Study author Anton Rimsh noted that people with anxiety tend to analyze their dreams more than average and try to “find and uncover clues to worries in life.” This is related to the nature of anxiety and rumination, ie. focusing excessively on past events, obsessing over the future or daily worries. Compared to healthy subjects, the participants had a higher frequency of dream incorporation, a psychological term for dreaming about waking life events.

Rimsh observed a “vicious cycle” between the experience of waking and the experience of dreaming. Difficult experiences, such as anxiety or depression, affect the nature of dreams. And having lots of negative or scary dreams directly affects the mood in waking life.

This study has not delved into the world of dream interpretation, other than to report the content factually, but there are valuable insights to be gained from Jungian philosophy. Keep in mind that people with anxiety disorders tend to overanalyze. There is a difference between calm thinking and anxious rumination. This difference is significant when approaching dreams as a means of learning or discovering things.

Befriending the Dream World:

Rimsh recommends that people with severe anxiety and disturbing dreams seek professional help.

Very often dreams are symbols from the depths of our unconscious. They have their own intelligence and can absolutely guide us to overcome problems or develop and grow endlessly. But not all dreams are equal. Sometimes your brain is just processing data, as the conventional approach to dream analysis shows. It doesn’t always have a meaning.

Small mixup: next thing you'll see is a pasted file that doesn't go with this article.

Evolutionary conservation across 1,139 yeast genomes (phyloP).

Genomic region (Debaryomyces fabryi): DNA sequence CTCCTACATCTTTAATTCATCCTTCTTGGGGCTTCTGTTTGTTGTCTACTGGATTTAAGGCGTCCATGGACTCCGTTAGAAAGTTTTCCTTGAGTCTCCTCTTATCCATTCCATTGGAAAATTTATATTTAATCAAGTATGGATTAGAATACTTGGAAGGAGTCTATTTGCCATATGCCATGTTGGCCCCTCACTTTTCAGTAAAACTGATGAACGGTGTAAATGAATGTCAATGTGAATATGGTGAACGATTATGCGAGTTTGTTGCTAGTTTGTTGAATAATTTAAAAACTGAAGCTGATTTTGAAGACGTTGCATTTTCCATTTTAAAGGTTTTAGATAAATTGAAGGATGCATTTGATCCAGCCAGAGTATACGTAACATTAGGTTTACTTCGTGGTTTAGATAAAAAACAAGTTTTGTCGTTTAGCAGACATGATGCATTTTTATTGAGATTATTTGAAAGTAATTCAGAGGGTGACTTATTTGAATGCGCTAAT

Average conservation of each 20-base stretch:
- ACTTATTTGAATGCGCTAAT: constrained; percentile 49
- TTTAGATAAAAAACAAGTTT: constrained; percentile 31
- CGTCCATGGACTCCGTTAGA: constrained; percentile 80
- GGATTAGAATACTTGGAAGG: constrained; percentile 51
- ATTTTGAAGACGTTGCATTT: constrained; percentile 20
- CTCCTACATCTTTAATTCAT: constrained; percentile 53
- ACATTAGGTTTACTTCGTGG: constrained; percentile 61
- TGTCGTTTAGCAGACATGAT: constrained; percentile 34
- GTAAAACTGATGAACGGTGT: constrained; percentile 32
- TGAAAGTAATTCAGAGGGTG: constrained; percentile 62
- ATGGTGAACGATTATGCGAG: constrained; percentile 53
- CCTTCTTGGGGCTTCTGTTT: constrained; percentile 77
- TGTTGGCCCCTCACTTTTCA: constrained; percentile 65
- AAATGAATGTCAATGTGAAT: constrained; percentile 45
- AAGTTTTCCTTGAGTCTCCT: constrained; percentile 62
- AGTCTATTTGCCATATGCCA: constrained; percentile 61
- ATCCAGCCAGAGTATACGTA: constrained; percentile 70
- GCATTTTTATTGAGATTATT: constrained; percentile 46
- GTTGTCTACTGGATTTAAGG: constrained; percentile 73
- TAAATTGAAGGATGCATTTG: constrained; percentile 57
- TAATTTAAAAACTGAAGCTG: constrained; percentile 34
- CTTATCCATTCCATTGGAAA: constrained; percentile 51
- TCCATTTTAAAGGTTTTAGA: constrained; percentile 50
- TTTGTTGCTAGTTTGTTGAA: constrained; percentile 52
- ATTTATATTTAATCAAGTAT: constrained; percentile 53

This is an important point because it appeals to the need to know that even if everything makes sense in itself, it does not mean that every bit of information needs to be analyzed or deconstructed.

Part of dream integration is knowing which dreams carry a message or deeper value and which can be thrown away as trash. And as anxious people tend to be judgmental about their own thought processes. It is easy to start interpreting frivolous dreams as a reflection of their character.

It helps to take an objective approach to dreams. Keep a dream journal and notice anything that stands out in a meaningful way. The obsession with dreams will only increase your anxiety.

How to stop worrying about the future and enjoy life more?

It’s no secret that we all get worried from time to time. Whether it’s an upcoming exam or a presentation at work, anxiety is a normal part of life. But when worries begin to take over our thoughts and prevent us from enjoying the present, it may be time to take a step back and reassess our priorities.

One of the ways to gain insight into our anxiety levels is to take a look at your dreams. Dreams are often symbolic representations of your subconscious. They can provide valuable insight into your deepest fears and concerns. If you find that your dreams are filled with images of impending deadlines or stressful situations, it may indicate that you are feeling overwhelmed by anxious thoughts. On the other hand, if your dreams are peaceful and relaxing, it may be a sign that you are dealing with your anxiety in a healthy way.

Of course, it’s important to remember that dreams are only one way to measure your anxiety level. If you’re feeling particularly stressed or anxious, there are plenty of other ways to deal with those feelings. Breathing deeply, going for a walk or listening to soothing music can help reduce stress and promote relaxation. The important thing is to find what works for you and remember that worry is only effective if it leads to positive action. The next time you worry about the future, try to take a moment to enjoy the present.

* Presse Santé strives to convey health knowledge in a language that is accessible to everyone. IN NO CIRCUMSTANCES can the information provided replace the advice of a healthcare professional.